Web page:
Wick: No, it’s much more fun than that. You go into his studio and he will start to play sounds and themes against different scenes, and you get to see how they work. And so, one of the things I learned after being a film student is how much each new talent brings a whole other layer to the movie, like a production designer is a storyteller. Hans is a complete storyteller. So sometimes he’ll bring levels that you weren’t even quite anticipating. But no, it’s one of the most fun things in the world and Hans is ego-less. So he’s actually able to watch the movie, feel it, and only want to service it. You know, some people, you feel them fighting to just get their sound on it. He only wants to support it from within and make it more of what it wants to be. So it’s a thrilling experience. And we started to talk about those vocals, and also the spiritual level of the movie. The movie has a slightly metaphysical level that needed to be served. It wasn’t so airy fairy that it got in the way of the audience members, but it was definitely a level that was important to the movie working on all cylinders.
CS: Okay, so I have to ask this, and I know you’ve been asked this a million times. There’s been talk of a sequel ever since the film premiered. Do you have any news or anything that you can share with us at all on that front?
Wick: No, I could just say that we would love to find one. I actually spoke to Ridley this morning about it. We were having a conversation about it. And you know, we’re just really clear, if we can get something down on paper that’s worthy, we will do it. We just have too much respect for the movie to just, you know, do some sort of cynical moneymaking venture.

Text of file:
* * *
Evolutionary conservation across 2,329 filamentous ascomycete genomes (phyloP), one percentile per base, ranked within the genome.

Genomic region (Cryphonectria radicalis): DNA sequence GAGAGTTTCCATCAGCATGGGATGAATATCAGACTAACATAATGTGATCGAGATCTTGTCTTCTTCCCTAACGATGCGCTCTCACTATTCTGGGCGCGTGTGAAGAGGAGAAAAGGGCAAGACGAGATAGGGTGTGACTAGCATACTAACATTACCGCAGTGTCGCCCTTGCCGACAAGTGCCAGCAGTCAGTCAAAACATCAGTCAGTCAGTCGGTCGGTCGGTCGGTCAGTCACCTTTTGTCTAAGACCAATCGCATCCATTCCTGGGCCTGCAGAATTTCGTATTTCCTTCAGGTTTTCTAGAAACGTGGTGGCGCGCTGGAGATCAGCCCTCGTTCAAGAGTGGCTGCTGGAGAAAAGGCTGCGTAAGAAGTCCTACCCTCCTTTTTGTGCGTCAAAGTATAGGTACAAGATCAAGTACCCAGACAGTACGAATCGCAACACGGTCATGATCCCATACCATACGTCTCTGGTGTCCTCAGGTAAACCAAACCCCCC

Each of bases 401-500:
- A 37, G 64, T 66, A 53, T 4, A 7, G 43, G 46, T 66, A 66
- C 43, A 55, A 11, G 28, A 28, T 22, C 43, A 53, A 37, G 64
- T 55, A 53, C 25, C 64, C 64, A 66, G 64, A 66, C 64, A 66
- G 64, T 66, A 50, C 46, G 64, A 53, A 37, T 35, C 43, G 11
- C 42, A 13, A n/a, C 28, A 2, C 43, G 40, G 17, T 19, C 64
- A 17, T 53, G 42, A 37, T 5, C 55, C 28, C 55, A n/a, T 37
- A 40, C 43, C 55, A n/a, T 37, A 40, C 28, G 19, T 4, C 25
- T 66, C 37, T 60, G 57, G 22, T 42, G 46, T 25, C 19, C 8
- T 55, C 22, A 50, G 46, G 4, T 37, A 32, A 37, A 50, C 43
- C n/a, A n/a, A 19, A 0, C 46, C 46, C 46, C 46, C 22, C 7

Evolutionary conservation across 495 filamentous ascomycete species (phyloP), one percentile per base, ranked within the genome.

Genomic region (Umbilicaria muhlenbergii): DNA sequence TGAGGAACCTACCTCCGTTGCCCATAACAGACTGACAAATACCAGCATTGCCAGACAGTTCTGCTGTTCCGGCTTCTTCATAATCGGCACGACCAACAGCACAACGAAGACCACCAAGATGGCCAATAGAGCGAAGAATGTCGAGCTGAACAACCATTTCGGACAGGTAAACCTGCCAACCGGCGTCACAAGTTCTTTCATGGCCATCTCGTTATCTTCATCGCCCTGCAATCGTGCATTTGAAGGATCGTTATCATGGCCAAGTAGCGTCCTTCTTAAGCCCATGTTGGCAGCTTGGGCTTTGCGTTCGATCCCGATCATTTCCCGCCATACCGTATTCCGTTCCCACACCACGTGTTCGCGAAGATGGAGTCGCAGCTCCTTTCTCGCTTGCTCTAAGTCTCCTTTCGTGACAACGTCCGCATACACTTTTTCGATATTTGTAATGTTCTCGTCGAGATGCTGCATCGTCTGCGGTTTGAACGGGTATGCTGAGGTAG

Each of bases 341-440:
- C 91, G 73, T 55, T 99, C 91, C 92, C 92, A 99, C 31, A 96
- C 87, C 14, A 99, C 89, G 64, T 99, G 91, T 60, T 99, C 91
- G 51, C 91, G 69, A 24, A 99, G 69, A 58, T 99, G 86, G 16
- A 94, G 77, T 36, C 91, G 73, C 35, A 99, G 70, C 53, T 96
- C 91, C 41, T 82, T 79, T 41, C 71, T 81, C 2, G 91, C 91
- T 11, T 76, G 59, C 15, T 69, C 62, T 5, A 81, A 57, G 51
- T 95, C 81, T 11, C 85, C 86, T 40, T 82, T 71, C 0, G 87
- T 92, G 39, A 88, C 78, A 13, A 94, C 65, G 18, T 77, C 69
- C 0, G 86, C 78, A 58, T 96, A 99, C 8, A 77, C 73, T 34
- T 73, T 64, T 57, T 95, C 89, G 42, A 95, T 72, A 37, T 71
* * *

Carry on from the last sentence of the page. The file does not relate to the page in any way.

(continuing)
CS: Why do you think Gladiator continues to resonate so well with audiences? And do you think the film, notably its politics, are relevant today?
Wick: Yes, I think when you dig deeper in the work, it usually becomes archetypal. And part of the original attraction of the story was a whole population who’s distracted by entertainment while the more serious issues of the world go unattended to. So, you know, that couldn’t be more of our culture with people looking at video games and ignoring Black Lives Matter — a whole culture asleep at the wheel. I mean, it couldn’t be more relevant, and again, that’s where it does have a timeless aspect. And the great ambition for any movie is can you ever create something that will defy gravity?
CS: I know you’ve talked a lot about Gladiator throughout your career. Is there some interesting tidbit that you’ve never shared with anybody that you would happily share with us?
Wick: I could make up one.
CS: Go for it.
Wick: I’ll just tell you one that I’ve only mentioned once before ever in the world, which is that one of the highlights for me as a producer was I was in Malta and we recreated a Roman arena, and there were hundreds and hundreds of extras all throughout the stands. Russell was in full garb, arena floor, and he was doing a scene with a tiger. The animal trainer forgot to bring a tranquilizer gun in case somehow there was a disaster. So we had to wait for 40 minutes. And someone had a football on the arena floor. So, Russell and I start tossing the football, and there’s a tiger watching. And all the fans, all the extras are so bored sitting in their garb in the arena stands, that if you caught the ball, hundreds of people would cheer, and if you dropped it, they would boo. So I mean, that was just like, it’s as fun as it could ever get for a producer.